Tuesday, August 14, 2007

“Mother, mother, there's too many of you cryingBrother, brother, brother, there's far too many of you dyingYou know we've got to find a way, to bring some lovin' here todayHey, what's going on?”— Marvin Gaye, “What’s Going On?”
I last spoke to Chauncey Bailey just a couple of days before he was assassinated on the streets of downtown Oakland on the morning of August 2nd. He was murdered in broad daylight on his way to his office by a thug in a ski mask who pumped three rounds from a shotgun directly into his chest before jumping into a waiting getaway van.
I wish that I could say that Chauncey and I had shared some deeply meaningful exchange during that last chat, but it merely addressed a mundane concern of mine in my capacity as a syndicated contributor to the Oakland Post. In fact, since he took the job as the paper’s editor-in-chief this past June, all of our conversations had been brief and of a professional nature.
Still, I was very impressed with his work ethic and publishing acumen, and was quite confident that the Post would be in good hands during his tenure. Now, upon his passing, I have come to have my suspicions about the man confirmed by all the glowing tributes and testimonials about him by those who knew him well, both as a dedicated journalist and as a loving father.
The police already have a suspect in custody, Devaughndre Broussard, a 19 year-old ex-con who has reportedly confessed that he committed the crime in response to Bailey’s having written an unfavorable review of the Black Muslim Bakery where he was employed as a handyman. Quite frankly, this tragedy wouldn’t have registered more than a blip on the radar, if it weren’t for the victim’s esteemed status in the African-American community.
For seven more black folks were shot dead in the City of Oakland in the 48 hours immediately following the slaying of Bailey. Among those being treated like statistics was Byron Mitchell, 29, who was fatally wounded while being robbed. Jacqueline Venable, 40, was gunned down while eating cake at a friend’s house. Khatari Gant, 25, perished after his car was peppered with bullets from an assault rifle. His brother and an acquaintance were also shot, but survived. Kevin Sharp, 20, was home watching TV when he answered a knock at the door only to have his head blown off. And three others.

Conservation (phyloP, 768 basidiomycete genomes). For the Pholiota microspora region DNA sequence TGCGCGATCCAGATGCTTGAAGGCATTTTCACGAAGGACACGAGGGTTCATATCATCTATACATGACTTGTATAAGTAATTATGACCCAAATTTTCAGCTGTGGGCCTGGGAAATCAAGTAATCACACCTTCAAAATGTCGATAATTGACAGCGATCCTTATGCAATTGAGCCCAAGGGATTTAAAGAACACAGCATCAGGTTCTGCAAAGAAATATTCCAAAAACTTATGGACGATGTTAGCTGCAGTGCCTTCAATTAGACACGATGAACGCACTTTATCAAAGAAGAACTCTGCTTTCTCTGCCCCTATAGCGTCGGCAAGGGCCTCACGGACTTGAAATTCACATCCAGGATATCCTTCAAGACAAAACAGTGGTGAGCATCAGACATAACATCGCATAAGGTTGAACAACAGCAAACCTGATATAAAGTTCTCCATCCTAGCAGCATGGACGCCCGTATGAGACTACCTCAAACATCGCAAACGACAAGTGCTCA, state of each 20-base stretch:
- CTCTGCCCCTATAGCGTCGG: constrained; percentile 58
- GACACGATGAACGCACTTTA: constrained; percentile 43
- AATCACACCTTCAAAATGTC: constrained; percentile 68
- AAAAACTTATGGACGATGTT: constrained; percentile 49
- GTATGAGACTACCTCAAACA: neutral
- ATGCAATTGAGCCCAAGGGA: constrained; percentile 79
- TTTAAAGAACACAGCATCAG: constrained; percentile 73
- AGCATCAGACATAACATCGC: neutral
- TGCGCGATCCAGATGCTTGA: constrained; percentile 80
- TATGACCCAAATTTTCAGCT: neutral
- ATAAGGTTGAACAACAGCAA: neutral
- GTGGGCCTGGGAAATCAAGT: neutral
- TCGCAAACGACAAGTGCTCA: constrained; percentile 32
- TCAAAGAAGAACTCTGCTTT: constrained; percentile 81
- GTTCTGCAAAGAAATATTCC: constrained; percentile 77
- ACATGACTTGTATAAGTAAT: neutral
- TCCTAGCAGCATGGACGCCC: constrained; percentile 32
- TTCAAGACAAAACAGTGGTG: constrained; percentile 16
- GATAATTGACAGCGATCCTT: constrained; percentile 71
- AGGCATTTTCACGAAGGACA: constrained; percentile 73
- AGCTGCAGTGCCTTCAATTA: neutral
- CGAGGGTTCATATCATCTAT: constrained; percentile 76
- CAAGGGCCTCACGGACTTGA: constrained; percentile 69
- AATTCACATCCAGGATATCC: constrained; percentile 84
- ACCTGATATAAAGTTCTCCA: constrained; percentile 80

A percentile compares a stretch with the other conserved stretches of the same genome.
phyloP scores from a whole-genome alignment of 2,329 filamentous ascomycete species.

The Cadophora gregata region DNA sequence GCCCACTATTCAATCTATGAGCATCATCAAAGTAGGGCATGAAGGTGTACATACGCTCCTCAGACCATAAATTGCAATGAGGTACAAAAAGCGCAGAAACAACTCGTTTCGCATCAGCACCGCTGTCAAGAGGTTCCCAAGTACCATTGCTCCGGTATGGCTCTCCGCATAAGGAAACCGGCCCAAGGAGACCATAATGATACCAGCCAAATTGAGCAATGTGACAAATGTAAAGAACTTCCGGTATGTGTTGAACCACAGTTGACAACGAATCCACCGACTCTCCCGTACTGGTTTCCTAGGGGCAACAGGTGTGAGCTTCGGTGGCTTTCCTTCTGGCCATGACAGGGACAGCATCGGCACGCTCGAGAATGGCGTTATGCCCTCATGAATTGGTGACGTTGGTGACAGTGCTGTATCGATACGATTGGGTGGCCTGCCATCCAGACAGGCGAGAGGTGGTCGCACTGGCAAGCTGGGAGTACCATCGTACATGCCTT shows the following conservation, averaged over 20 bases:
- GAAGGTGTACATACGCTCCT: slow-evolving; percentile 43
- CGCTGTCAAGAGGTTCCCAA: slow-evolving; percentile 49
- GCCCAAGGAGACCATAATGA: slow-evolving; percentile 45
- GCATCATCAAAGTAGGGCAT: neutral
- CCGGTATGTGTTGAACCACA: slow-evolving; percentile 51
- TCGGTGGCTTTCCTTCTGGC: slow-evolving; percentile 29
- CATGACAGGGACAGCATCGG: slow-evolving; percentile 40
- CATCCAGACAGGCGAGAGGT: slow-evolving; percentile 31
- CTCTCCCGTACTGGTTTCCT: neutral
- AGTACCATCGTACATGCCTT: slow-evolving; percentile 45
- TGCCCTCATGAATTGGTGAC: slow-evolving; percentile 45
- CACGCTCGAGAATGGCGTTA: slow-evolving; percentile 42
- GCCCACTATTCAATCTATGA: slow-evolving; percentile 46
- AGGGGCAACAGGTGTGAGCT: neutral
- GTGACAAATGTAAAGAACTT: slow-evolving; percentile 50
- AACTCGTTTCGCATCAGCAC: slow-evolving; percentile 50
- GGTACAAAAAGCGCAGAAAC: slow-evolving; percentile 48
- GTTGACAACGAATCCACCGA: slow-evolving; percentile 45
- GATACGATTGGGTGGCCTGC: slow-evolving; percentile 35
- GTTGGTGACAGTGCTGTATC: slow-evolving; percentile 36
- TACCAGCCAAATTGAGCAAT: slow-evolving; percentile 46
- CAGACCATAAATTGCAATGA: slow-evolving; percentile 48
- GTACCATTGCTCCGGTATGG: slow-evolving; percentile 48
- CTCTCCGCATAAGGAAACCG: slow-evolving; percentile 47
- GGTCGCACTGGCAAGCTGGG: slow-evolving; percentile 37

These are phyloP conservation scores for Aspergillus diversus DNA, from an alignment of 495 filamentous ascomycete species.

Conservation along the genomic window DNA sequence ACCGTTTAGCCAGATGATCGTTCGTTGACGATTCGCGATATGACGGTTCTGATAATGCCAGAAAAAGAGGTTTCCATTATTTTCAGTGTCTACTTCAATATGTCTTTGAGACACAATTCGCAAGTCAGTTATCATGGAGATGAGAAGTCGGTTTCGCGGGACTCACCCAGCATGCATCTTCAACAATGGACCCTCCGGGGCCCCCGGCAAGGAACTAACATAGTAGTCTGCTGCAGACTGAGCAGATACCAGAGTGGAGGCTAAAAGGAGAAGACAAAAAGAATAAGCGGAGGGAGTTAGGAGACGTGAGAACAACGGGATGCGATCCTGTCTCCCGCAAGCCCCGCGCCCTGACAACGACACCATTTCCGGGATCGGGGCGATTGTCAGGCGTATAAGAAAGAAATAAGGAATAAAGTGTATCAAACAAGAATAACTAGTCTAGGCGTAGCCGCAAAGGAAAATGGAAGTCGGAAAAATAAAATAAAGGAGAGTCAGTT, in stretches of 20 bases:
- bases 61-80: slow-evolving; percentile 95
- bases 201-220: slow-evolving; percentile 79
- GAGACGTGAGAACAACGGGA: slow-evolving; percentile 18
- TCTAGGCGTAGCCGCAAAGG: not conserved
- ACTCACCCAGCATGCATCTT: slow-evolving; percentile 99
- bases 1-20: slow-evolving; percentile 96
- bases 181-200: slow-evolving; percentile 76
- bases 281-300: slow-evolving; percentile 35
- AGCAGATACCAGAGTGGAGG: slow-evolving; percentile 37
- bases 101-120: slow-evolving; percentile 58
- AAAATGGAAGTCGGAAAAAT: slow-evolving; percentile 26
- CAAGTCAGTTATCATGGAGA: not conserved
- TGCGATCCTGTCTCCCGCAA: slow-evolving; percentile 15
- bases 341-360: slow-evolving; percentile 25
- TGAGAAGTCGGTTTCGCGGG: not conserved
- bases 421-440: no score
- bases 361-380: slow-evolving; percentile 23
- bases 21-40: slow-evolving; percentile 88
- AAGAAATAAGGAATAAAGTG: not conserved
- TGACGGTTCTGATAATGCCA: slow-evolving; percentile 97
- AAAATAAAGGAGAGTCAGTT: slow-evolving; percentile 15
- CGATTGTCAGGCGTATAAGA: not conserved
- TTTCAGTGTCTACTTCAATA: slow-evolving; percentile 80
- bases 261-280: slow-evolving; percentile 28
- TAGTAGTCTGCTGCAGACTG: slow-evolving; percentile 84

Meanwhile, here in New Jersey, the hip-hop Holocaust exacted an equally-shocking toll in Newark last Saturday night, when three Delaware State University college students, Terrance Aerial, 18, Iofemi Hightower, 20, and Dashon Harvey, 20, none of whom had any police records, were lined up against a wall, forced to their knees, robbed and executed by bullets to the brain by a gang of gangstas. A fourth student, Natasha Aerial, 19, miraculously survived somehow, and is in stable condition in the hospital.
This skyrocketing black-on-black homicide rate is a shame which suggests that African-Americans’ sense of self-worth has plunged to an all-time low. And now that it has hit home, it makes me wanna holler “What’s going on?”

Lloyd Kam Williams is an attorney and a member of the bar in NJ, NY, CT, PA, MA & US Supreme Court bars.
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The assassination of Chauncey Bailey
The transformation of warfare and reparations
By Jean Damu
Is Black on Black crime, which lately saw a prominent Oakland journalist assassinated, not form of low-intensity warfare?
The brutal and shocking murder of Oakland journalist Chauncey Bailey, that police believe was allegedly committed by a member of a small East Bay Muslim faction, while rightfully inspiring outrage and disgust on the part of most citizens, should be seen as something disturbingly symptomatic of what is wrong with not only the American social fabric but large parts of the rest of the world as well.
And because the assassination of journalists is such a rare occurrence in the US, maybe we should examine the phenomena of Black on Black violence from a new perspective.
Furthermore, how is it not possible to consider the various alleged crimes of the youthful members of the surely now defunct “Your Black Muslim Bakery” and not be reminded of the bodies that turned up in the desert and the disappearance of the noted bookkeeper that marked the disintegration of the Black Panther Party 30 years ago?